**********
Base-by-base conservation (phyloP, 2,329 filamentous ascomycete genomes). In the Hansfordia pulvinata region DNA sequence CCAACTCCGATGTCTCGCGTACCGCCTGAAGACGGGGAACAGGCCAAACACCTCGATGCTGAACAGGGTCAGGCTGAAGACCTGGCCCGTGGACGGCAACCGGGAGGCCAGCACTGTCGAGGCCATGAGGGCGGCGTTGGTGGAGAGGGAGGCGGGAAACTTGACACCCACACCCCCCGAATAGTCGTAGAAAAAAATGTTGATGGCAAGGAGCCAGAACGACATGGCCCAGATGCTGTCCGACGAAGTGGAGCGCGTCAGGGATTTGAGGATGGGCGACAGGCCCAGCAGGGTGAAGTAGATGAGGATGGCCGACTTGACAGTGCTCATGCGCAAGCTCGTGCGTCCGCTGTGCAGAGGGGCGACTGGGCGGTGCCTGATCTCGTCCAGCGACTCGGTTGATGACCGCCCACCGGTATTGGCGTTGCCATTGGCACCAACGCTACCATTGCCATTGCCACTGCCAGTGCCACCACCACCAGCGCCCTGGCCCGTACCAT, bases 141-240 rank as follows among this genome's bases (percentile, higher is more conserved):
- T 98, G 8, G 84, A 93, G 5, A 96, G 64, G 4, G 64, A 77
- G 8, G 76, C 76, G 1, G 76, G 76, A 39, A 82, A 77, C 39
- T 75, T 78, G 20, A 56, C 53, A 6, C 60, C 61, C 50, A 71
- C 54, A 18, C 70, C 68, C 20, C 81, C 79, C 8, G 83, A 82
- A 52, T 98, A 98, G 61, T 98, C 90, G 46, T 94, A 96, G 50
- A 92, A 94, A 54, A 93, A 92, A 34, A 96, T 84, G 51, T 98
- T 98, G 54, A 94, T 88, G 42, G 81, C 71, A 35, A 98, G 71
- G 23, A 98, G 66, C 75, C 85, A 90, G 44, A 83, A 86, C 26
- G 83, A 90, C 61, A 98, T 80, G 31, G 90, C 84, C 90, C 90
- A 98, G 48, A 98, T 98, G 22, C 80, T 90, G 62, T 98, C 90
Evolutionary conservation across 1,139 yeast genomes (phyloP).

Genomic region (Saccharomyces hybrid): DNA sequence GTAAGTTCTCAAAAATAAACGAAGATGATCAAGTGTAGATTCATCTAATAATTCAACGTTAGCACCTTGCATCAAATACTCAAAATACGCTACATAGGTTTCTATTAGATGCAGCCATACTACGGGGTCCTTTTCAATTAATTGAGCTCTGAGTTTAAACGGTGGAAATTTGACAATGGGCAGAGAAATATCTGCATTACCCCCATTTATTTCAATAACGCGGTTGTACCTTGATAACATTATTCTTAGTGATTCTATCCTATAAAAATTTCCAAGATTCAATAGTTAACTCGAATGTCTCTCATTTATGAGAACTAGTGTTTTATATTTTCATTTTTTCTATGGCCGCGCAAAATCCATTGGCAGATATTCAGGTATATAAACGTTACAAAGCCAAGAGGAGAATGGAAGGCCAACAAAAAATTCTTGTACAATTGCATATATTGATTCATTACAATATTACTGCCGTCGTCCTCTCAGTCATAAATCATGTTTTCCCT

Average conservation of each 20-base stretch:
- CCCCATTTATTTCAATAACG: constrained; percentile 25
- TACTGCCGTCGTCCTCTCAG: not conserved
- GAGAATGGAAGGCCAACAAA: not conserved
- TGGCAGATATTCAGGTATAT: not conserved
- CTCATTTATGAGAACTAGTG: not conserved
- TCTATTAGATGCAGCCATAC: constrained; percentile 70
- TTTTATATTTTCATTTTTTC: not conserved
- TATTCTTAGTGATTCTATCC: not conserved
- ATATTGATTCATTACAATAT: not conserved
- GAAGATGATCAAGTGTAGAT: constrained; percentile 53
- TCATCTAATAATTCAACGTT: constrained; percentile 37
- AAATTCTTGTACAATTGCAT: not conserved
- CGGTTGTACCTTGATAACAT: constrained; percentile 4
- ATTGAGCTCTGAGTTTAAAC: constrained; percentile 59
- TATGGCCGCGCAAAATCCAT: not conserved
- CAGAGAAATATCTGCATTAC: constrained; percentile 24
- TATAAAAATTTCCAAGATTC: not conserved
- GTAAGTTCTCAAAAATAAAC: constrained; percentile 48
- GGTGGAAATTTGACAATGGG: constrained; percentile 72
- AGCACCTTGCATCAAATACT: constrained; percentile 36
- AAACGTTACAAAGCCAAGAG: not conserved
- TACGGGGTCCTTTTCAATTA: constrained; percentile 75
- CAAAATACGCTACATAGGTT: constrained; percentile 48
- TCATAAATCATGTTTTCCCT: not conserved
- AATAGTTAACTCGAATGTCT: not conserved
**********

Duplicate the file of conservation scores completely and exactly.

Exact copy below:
Base-by-base conservation (phyloP, 2,329 filamentous ascomycete genomes). In the Hansfordia pulvinata region DNA sequence CCAACTCCGATGTCTCGCGTACCGCCTGAAGACGGGGAACAGGCCAAACACCTCGATGCTGAACAGGGTCAGGCTGAAGACCTGGCCCGTGGACGGCAACCGGGAGGCCAGCACTGTCGAGGCCATGAGGGCGGCGTTGGTGGAGAGGGAGGCGGGAAACTTGACACCCACACCCCCCGAATAGTCGTAGAAAAAAATGTTGATGGCAAGGAGCCAGAACGACATGGCCCAGATGCTGTCCGACGAAGTGGAGCGCGTCAGGGATTTGAGGATGGGCGACAGGCCCAGCAGGGTGAAGTAGATGAGGATGGCCGACTTGACAGTGCTCATGCGCAAGCTCGTGCGTCCGCTGTGCAGAGGGGCGACTGGGCGGTGCCTGATCTCGTCCAGCGACTCGGTTGATGACCGCCCACCGGTATTGGCGTTGCCATTGGCACCAACGCTACCATTGCCATTGCCACTGCCAGTGCCACCACCACCAGCGCCCTGGCCCGTACCAT, bases 141-240 rank as follows among this genome's bases (percentile, higher is more conserved):
- T 98, G 8, G 84, A 93, G 5, A 96, G 64, G 4, G 64, A 77
- G 8, G 76, C 76, G 1, G 76, G 76, A 39, A 82, A 77, C 39
- T 75, T 78, G 20, A 56, C 53, A 6, C 60, C 61, C 50, A 71
- C 54, A 18, C 70, C 68, C 20, C 81, C 79, C 8, G 83, A 82
- A 52, T 98, A 98, G 61, T 98, C 90, G 46, T 94, A 96, G 50
- A 92, A 94, A 54, A 93, A 92, A 34, A 96, T 84, G 51, T 98
- T 98, G 54, A 94, T 88, G 42, G 81, C 71, A 35, A 98, G 71
- G 23, A 98, G 66, C 75, C 85, A 90, G 44, A 83, A 86, C 26
- G 83, A 90, C 61, A 98, T 80, G 31, G 90, C 84, C 90, C 90
- A 98, G 48, A 98, T 98, G 22, C 80, T 90, G 62, T 98, C 90
Evolutionary conservation across 1,139 yeast genomes (phyloP).

Genomic region (Saccharomyces hybrid): DNA sequence GTAAGTTCTCAAAAATAAACGAAGATGATCAAGTGTAGATTCATCTAATAATTCAACGTTAGCACCTTGCATCAAATACTCAAAATACGCTACATAGGTTTCTATTAGATGCAGCCATACTACGGGGTCCTTTTCAATTAATTGAGCTCTGAGTTTAAACGGTGGAAATTTGACAATGGGCAGAGAAATATCTGCATTACCCCCATTTATTTCAATAACGCGGTTGTACCTTGATAACATTATTCTTAGTGATTCTATCCTATAAAAATTTCCAAGATTCAATAGTTAACTCGAATGTCTCTCATTTATGAGAACTAGTGTTTTATATTTTCATTTTTTCTATGGCCGCGCAAAATCCATTGGCAGATATTCAGGTATATAAACGTTACAAAGCCAAGAGGAGAATGGAAGGCCAACAAAAAATTCTTGTACAATTGCATATATTGATTCATTACAATATTACTGCCGTCGTCCTCTCAGTCATAAATCATGTTTTCCCT

Average conservation of each 20-base stretch:
- CCCCATTTATTTCAATAACG: constrained; percentile 25
- TACTGCCGTCGTCCTCTCAG: not conserved
- GAGAATGGAAGGCCAACAAA: not conserved
- TGGCAGATATTCAGGTATAT: not conserved
- CTCATTTATGAGAACTAGTG: not conserved
- TCTATTAGATGCAGCCATAC: constrained; percentile 70
- TTTTATATTTTCATTTTTTC: not conserved
- TATTCTTAGTGATTCTATCC: not conserved
- ATATTGATTCATTACAATAT: not conserved
- GAAGATGATCAAGTGTAGAT: constrained; percentile 53
- TCATCTAATAATTCAACGTT: constrained; percentile 37
- AAATTCTTGTACAATTGCAT: not conserved
- CGGTTGTACCTTGATAACAT: constrained; percentile 4
- ATTGAGCTCTGAGTTTAAAC: constrained; percentile 59
- TATGGCCGCGCAAAATCCAT: not conserved
- CAGAGAAATATCTGCATTAC: constrained; percentile 24
- TATAAAAATTTCCAAGATTC: not conserved
- GTAAGTTCTCAAAAATAAAC: constrained; percentile 48
- GGTGGAAATTTGACAATGGG: constrained; percentile 72
- AGCACCTTGCATCAAATACT: constrained; percentile 36
- AAACGTTACAAAGCCAAGAG: not conserved
- TACGGGGTCCTTTTCAATTA: constrained; percentile 75
- CAAAATACGCTACATAGGTT: constrained; percentile 48
- TCATAAATCATGTTTTCCCT: not conserved
- AATAGTTAACTCGAATGTCT: not conserved